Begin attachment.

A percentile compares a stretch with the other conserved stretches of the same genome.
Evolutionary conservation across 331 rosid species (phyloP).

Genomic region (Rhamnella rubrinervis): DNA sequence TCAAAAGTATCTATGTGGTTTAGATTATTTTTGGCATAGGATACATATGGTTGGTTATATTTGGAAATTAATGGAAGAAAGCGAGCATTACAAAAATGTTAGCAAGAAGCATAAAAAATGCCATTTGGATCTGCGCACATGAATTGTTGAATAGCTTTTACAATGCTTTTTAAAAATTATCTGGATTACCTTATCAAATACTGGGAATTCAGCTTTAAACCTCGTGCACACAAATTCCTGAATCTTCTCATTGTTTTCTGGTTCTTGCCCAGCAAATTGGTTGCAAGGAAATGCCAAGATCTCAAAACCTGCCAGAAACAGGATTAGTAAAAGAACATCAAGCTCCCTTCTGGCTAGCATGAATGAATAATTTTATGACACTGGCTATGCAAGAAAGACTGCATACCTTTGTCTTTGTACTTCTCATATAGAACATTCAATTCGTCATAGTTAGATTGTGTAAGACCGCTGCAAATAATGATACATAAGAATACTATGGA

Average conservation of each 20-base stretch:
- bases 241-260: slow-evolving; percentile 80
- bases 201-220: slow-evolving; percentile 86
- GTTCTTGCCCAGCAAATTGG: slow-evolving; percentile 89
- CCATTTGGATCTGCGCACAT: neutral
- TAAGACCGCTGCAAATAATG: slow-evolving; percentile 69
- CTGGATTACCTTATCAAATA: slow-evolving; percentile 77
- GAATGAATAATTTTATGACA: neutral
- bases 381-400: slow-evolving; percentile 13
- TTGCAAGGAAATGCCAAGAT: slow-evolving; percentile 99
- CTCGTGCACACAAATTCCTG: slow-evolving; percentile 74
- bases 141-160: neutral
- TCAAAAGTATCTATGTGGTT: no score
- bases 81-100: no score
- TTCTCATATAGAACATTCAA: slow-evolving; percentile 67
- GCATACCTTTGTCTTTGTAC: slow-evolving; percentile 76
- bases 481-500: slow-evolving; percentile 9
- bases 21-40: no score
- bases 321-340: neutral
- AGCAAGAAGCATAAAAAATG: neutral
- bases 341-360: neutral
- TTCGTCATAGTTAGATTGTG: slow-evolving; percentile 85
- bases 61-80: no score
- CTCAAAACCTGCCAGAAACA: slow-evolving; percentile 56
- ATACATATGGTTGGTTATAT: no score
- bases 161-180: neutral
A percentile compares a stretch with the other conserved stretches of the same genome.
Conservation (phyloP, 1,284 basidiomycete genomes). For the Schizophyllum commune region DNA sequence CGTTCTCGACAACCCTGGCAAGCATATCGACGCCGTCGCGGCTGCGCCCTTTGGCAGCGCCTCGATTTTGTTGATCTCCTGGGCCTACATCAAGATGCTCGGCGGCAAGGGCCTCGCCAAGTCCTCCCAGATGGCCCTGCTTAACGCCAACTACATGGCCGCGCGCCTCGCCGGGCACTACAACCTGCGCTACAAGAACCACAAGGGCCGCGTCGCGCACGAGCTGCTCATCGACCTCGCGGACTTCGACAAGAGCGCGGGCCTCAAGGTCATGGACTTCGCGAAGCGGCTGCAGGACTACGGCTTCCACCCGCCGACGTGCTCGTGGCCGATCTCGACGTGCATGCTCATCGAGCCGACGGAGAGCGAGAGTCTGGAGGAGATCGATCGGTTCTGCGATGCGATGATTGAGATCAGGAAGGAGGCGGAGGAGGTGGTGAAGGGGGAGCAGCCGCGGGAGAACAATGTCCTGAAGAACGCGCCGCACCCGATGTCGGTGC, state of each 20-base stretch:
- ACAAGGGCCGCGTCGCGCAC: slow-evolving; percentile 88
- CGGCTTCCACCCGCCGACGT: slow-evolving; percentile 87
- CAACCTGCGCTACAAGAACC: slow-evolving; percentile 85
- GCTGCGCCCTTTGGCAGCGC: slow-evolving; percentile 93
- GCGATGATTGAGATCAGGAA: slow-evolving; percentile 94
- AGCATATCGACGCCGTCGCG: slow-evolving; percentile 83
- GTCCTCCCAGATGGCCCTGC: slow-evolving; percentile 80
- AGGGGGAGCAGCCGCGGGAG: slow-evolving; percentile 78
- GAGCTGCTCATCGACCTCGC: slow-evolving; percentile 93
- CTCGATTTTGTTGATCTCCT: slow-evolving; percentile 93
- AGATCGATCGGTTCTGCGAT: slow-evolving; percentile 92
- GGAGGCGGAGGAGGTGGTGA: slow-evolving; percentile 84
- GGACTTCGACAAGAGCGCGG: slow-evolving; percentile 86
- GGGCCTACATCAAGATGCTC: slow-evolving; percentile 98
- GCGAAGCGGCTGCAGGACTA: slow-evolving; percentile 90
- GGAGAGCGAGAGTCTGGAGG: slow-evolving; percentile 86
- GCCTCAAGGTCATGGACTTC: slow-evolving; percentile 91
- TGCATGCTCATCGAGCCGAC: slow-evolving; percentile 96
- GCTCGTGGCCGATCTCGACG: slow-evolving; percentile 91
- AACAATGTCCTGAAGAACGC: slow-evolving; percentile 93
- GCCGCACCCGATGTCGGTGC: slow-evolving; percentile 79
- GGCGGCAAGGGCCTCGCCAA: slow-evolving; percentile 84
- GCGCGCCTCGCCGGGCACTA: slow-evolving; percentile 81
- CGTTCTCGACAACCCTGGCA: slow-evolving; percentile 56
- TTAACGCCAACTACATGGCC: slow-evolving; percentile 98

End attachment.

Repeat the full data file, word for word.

A percentile compares a stretch with the other conserved stretches of the same genome.
Evolutionary conservation across 331 rosid species (phyloP).

Genomic region (Rhamnella rubrinervis): DNA sequence TCAAAAGTATCTATGTGGTTTAGATTATTTTTGGCATAGGATACATATGGTTGGTTATATTTGGAAATTAATGGAAGAAAGCGAGCATTACAAAAATGTTAGCAAGAAGCATAAAAAATGCCATTTGGATCTGCGCACATGAATTGTTGAATAGCTTTTACAATGCTTTTTAAAAATTATCTGGATTACCTTATCAAATACTGGGAATTCAGCTTTAAACCTCGTGCACACAAATTCCTGAATCTTCTCATTGTTTTCTGGTTCTTGCCCAGCAAATTGGTTGCAAGGAAATGCCAAGATCTCAAAACCTGCCAGAAACAGGATTAGTAAAAGAACATCAAGCTCCCTTCTGGCTAGCATGAATGAATAATTTTATGACACTGGCTATGCAAGAAAGACTGCATACCTTTGTCTTTGTACTTCTCATATAGAACATTCAATTCGTCATAGTTAGATTGTGTAAGACCGCTGCAAATAATGATACATAAGAATACTATGGA

Average conservation of each 20-base stretch:
- bases 241-260: slow-evolving; percentile 80
- bases 201-220: slow-evolving; percentile 86
- GTTCTTGCCCAGCAAATTGG: slow-evolving; percentile 89
- CCATTTGGATCTGCGCACAT: neutral
- TAAGACCGCTGCAAATAATG: slow-evolving; percentile 69
- CTGGATTACCTTATCAAATA: slow-evolving; percentile 77
- GAATGAATAATTTTATGACA: neutral
- bases 381-400: slow-evolving; percentile 13
- TTGCAAGGAAATGCCAAGAT: slow-evolving; percentile 99
- CTCGTGCACACAAATTCCTG: slow-evolving; percentile 74
- bases 141-160: neutral
- TCAAAAGTATCTATGTGGTT: no score
- bases 81-100: no score
- TTCTCATATAGAACATTCAA: slow-evolving; percentile 67
- GCATACCTTTGTCTTTGTAC: slow-evolving; percentile 76
- bases 481-500: slow-evolving; percentile 9
- bases 21-40: no score
- bases 321-340: neutral
- AGCAAGAAGCATAAAAAATG: neutral
- bases 341-360: neutral
- TTCGTCATAGTTAGATTGTG: slow-evolving; percentile 85
- bases 61-80: no score
- CTCAAAACCTGCCAGAAACA: slow-evolving; percentile 56
- ATACATATGGTTGGTTATAT: no score
- bases 161-180: neutral
A percentile compares a stretch with the other conserved stretches of the same genome.
Conservation (phyloP, 1,284 basidiomycete genomes). For the Schizophyllum commune region DNA sequence CGTTCTCGACAACCCTGGCAAGCATATCGACGCCGTCGCGGCTGCGCCCTTTGGCAGCGCCTCGATTTTGTTGATCTCCTGGGCCTACATCAAGATGCTCGGCGGCAAGGGCCTCGCCAAGTCCTCCCAGATGGCCCTGCTTAACGCCAACTACATGGCCGCGCGCCTCGCCGGGCACTACAACCTGCGCTACAAGAACCACAAGGGCCGCGTCGCGCACGAGCTGCTCATCGACCTCGCGGACTTCGACAAGAGCGCGGGCCTCAAGGTCATGGACTTCGCGAAGCGGCTGCAGGACTACGGCTTCCACCCGCCGACGTGCTCGTGGCCGATCTCGACGTGCATGCTCATCGAGCCGACGGAGAGCGAGAGTCTGGAGGAGATCGATCGGTTCTGCGATGCGATGATTGAGATCAGGAAGGAGGCGGAGGAGGTGGTGAAGGGGGAGCAGCCGCGGGAGAACAATGTCCTGAAGAACGCGCCGCACCCGATGTCGGTGC, state of each 20-base stretch:
- ACAAGGGCCGCGTCGCGCAC: slow-evolving; percentile 88
- CGGCTTCCACCCGCCGACGT: slow-evolving; percentile 87
- CAACCTGCGCTACAAGAACC: slow-evolving; percentile 85
- GCTGCGCCCTTTGGCAGCGC: slow-evolving; percentile 93
- GCGATGATTGAGATCAGGAA: slow-evolving; percentile 94
- AGCATATCGACGCCGTCGCG: slow-evolving; percentile 83
- GTCCTCCCAGATGGCCCTGC: slow-evolving; percentile 80
- AGGGGGAGCAGCCGCGGGAG: slow-evolving; percentile 78
- GAGCTGCTCATCGACCTCGC: slow-evolving; percentile 93
- CTCGATTTTGTTGATCTCCT: slow-evolving; percentile 93
- AGATCGATCGGTTCTGCGAT: slow-evolving; percentile 92
- GGAGGCGGAGGAGGTGGTGA: slow-evolving; percentile 84
- GGACTTCGACAAGAGCGCGG: slow-evolving; percentile 86
- GGGCCTACATCAAGATGCTC: slow-evolving; percentile 98
- GCGAAGCGGCTGCAGGACTA: slow-evolving; percentile 90
- GGAGAGCGAGAGTCTGGAGG: slow-evolving; percentile 86
- GCCTCAAGGTCATGGACTTC: slow-evolving; percentile 91
- TGCATGCTCATCGAGCCGAC: slow-evolving; percentile 96
- GCTCGTGGCCGATCTCGACG: slow-evolving; percentile 91
- AACAATGTCCTGAAGAACGC: slow-evolving; percentile 93
- GCCGCACCCGATGTCGGTGC: slow-evolving; percentile 79
- GGCGGCAAGGGCCTCGCCAA: slow-evolving; percentile 84
- GCGCGCCTCGCCGGGCACTA: slow-evolving; percentile 81
- CGTTCTCGACAACCCTGGCA: slow-evolving; percentile 56
- TTAACGCCAACTACATGGCC: slow-evolving; percentile 98